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Thursday, September 29, 2022
MANAMA, Jun 4 2010 (IPS) - When Abdulkhaliq Mohammed arrived in Bahrain as a contract labourer 20 years ago, the first thing he did on setting foot in the oil-rich Gulf state was to hand his passport over to his employer.
The 43-year-old Bangladeshi national told IPS that he feels his boss is “in control of his life.” He has been asked to undertake numerous tasks for his employer’s kin without any additional compensation, saying he had no choice but to simply obey his orders under pain of deportation or non-payment of his wages.
“I don’t share a normal employee-employer relationship with my boss,” he rued.
Passport confiscation is considered an illegal practice in Bahrain. Yet it persists, based on complaints from migrant workers like Mohammed. It also underlies numerous forms of manipulation or exploitation that many of these workers reportedly put up with to keep their jobs.
New York-based Human Right Watch reported in November 2009 that passport confiscation was still one of the issues of labour exploitation confronting Bahrain, considered one of the riches states in the Gulf region.
Bahrain’s Labor Ministry should hold employers who withhold wages and passports from migrant employees accountable, said the HRW report. Both practices are illegal under Bahraini law, but authorities do little to enforce compliance, added the report.
“International human rights law recognises the right of every person to freedom of movement within a state, and to leave any country, and to return to his or her own country,” said HRW.
In its latest report, released in January, HRW slammed Bahrain anew, alongside other Gulf states, for migrant abuses that include passport confiscation.
Based on quarterly data released by the Labour Market Regulatory Authority of Bahrain, the country had a total labour force of 593,660 as of the end of March. Of these, only 23 percent, or 138,356, are Bahrainis while the rest are mainly migrant workers.
Labour Ministry Undersecretary Jameel Humadan admitted to IPS that illegal labour practices, including employers holding their workers’ passports, still exist in his country. “We cannot say that Bahrain is free of such offences, but the violators could be a handful of people and do not represent the entire labour market,” he said.
He added that Bahrain is committed to international labour conventions and the principles laid down by the International Labour Organisation (ILO) that oppose, among other illegal practices, the confiscation of passports of migrant workers.
HRW reported that in August 2009 Bahrain amended the ‘kafala’ (sponsorship) system, which tied migrants’ work visas and immigration status to their employers. Under the amended law, the government officially sponsors each worker, freeing the latter to change employers more easily. But “it remains unclear whether the reform has been fully implemented,” said HRW in its January 2010 report.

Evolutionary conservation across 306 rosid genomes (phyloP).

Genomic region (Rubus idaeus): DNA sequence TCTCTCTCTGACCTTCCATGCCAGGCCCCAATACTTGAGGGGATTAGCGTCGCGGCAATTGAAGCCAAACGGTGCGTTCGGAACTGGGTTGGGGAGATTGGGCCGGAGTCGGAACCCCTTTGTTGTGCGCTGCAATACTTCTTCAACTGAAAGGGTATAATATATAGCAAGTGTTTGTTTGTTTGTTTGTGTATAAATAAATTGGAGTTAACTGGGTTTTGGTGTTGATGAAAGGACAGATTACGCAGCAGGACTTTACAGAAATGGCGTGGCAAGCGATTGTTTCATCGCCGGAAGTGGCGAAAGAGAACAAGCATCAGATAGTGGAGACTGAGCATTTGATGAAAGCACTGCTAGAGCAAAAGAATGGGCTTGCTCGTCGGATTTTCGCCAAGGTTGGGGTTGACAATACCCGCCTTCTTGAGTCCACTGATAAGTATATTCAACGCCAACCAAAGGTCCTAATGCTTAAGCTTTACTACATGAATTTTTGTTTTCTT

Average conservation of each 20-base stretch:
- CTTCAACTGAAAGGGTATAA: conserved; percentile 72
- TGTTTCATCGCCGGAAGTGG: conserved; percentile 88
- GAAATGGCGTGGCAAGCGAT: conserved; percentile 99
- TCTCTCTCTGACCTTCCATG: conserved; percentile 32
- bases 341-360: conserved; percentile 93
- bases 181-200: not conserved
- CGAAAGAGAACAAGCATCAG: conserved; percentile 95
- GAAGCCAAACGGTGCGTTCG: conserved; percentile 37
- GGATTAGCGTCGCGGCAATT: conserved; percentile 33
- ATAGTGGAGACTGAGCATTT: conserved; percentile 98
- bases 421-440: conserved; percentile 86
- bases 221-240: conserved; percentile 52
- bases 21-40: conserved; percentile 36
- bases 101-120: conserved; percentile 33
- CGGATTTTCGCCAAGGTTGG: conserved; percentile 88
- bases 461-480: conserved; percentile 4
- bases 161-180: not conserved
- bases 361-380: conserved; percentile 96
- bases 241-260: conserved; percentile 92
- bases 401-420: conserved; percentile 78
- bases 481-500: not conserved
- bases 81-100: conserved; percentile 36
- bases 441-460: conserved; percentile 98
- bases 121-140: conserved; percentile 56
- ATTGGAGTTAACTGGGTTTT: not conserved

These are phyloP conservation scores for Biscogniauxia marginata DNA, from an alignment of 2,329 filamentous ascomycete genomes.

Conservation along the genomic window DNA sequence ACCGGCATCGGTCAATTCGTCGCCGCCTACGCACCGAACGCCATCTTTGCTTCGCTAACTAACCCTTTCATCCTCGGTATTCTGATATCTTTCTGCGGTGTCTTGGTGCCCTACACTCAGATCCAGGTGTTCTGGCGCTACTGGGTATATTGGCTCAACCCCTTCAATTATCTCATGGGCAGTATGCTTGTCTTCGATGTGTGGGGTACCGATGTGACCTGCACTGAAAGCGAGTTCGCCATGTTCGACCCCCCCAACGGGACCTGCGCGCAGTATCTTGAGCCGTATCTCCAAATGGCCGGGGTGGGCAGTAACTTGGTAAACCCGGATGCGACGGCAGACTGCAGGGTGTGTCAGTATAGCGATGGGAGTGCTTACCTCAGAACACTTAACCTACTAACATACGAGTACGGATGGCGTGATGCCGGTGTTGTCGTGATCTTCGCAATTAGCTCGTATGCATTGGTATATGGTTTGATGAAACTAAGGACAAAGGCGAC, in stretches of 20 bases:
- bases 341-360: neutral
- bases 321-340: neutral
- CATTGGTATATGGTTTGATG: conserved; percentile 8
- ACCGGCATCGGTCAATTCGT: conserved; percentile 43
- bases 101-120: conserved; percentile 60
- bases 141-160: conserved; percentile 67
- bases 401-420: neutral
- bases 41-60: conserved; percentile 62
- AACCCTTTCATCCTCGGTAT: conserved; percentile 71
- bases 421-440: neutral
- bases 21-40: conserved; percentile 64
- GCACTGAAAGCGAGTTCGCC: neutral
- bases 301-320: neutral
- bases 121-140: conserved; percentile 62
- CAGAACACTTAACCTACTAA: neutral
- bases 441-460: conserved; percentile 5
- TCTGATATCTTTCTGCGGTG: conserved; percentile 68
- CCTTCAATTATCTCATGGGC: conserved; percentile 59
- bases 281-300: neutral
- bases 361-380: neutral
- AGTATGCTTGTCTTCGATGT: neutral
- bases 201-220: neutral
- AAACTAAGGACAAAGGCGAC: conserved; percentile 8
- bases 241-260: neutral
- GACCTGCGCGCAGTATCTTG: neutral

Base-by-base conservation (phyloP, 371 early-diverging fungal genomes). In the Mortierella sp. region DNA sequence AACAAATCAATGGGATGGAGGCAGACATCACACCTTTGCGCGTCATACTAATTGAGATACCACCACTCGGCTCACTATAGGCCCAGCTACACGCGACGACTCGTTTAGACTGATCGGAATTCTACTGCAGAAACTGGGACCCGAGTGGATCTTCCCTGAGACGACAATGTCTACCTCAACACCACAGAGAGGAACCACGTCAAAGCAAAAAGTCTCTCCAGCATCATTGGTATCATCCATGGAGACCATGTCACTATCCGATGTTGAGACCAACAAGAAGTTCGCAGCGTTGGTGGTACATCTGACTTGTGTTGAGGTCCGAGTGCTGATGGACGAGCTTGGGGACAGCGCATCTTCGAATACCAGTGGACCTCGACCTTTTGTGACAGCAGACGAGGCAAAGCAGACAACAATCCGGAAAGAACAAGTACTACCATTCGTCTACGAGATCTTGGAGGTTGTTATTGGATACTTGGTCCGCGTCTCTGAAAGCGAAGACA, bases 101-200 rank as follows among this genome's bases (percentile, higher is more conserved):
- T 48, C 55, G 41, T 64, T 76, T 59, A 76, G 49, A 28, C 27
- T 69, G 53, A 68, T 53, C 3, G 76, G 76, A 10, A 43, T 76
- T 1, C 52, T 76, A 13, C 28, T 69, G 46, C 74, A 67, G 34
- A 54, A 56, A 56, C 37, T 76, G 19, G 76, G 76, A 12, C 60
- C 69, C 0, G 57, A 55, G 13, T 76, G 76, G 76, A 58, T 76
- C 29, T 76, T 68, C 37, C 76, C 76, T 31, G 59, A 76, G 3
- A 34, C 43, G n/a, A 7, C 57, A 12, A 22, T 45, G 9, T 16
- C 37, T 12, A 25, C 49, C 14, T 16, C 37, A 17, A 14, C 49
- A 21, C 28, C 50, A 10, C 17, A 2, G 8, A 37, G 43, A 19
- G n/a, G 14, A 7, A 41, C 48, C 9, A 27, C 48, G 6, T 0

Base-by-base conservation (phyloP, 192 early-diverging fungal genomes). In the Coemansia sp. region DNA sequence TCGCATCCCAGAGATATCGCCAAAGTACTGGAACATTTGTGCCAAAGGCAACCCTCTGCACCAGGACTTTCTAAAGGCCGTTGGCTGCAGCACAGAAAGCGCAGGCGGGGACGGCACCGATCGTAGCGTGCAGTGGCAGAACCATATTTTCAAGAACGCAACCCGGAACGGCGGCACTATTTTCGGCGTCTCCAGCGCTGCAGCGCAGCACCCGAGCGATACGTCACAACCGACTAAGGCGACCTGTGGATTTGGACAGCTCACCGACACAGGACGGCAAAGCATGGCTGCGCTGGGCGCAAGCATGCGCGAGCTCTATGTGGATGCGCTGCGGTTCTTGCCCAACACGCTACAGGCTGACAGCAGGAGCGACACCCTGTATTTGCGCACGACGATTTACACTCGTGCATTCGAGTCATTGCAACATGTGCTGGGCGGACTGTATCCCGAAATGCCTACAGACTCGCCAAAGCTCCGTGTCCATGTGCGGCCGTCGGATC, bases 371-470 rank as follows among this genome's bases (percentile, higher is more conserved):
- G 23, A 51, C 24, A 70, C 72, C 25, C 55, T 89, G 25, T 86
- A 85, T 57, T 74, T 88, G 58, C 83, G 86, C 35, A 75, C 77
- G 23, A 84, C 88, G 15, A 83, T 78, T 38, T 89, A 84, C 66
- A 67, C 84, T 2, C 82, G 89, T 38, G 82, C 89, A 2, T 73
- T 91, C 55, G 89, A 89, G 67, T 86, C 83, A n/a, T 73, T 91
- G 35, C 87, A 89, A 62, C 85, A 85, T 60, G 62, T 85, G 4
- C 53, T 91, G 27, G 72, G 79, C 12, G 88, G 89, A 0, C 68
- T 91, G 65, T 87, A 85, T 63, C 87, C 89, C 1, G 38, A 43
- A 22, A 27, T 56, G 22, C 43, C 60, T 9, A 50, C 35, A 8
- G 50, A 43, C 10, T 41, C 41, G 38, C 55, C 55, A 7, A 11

The ILO’s Declaration on Fundamental Principles and Rights at Work recognises migrant workers’ right to freedom of movement and the right to leave.
It said “these rights might justifiably be restricted for a number of legitimate reasons” but stressed that “the confiscation of a passport to ensure that a migrant worker completes his or her work cannot constitute a legitimate State objective.”
“We agree for employers to keep the passports of their employees, only if the latter ask them to keep them in a safe place. They have to hand them back immediately when employees ask for them without having to state their reasons,” said Humadan. He did not say, however, why some migrant workers would choose to entrust their passports to their employers for safekeeping.
“The Bahrain government, through the Ministry of Labour and the Ministry of Interior, does not accept or tolerate exploitation of migrant or local workers as their rights are protected by law,” Humadan explained.
The Indian Embassy affirmed Bahrain’s efforts to protect the rights of local and migrant workers.
“We appreciate the dedication of the Bahrain government to promote better labour (conditions) for the workforce,” First Secretary and Head of Chancery at the Indian Embassy, Ajay Kumar, told IPS. “Authorities in the Bahrain government do take appropriate action on receipt of specific complaints from migrant workers.”
Most of the estimated 300,000 Indian nationals in Bahrain are “working happily for their employers,” said Kumar.
The Pakistani Embassy similarly acknowledged Bahrain‘s efforts to address labour issues confronting migrants, including those from Pakistan, estimated at 30,000, he said.
“There is no chance for some companies to cheat workers if we inform them beforehand about their rights. However, we guarantee that most of our nationals are being treated with respect and according to human rights (principles),” the Embassy’s First Secretary, Mohammed Saleem, told IPS.
Notwithstanding such assurances, Abdulnabi Al Ekri, a human rights activist and president of the Bahrain Transparency Society, a non-governmental anti- corruption body, said the situation of migrant workers is far worse than what the government and foreign embassies make it out to be.
Why, even expatriates in managerial posts do not have their passports with them, he said. “Those managers are lucky,” he said, “as they can get their passport back more easily than the labourers, who many of whom are underpaid and endure harsh conditions, making it difficult for them to leave the country without the approval of their employers.”
He added that many of these workers are not even aware that confiscation of passports is illegal in Bahrain.
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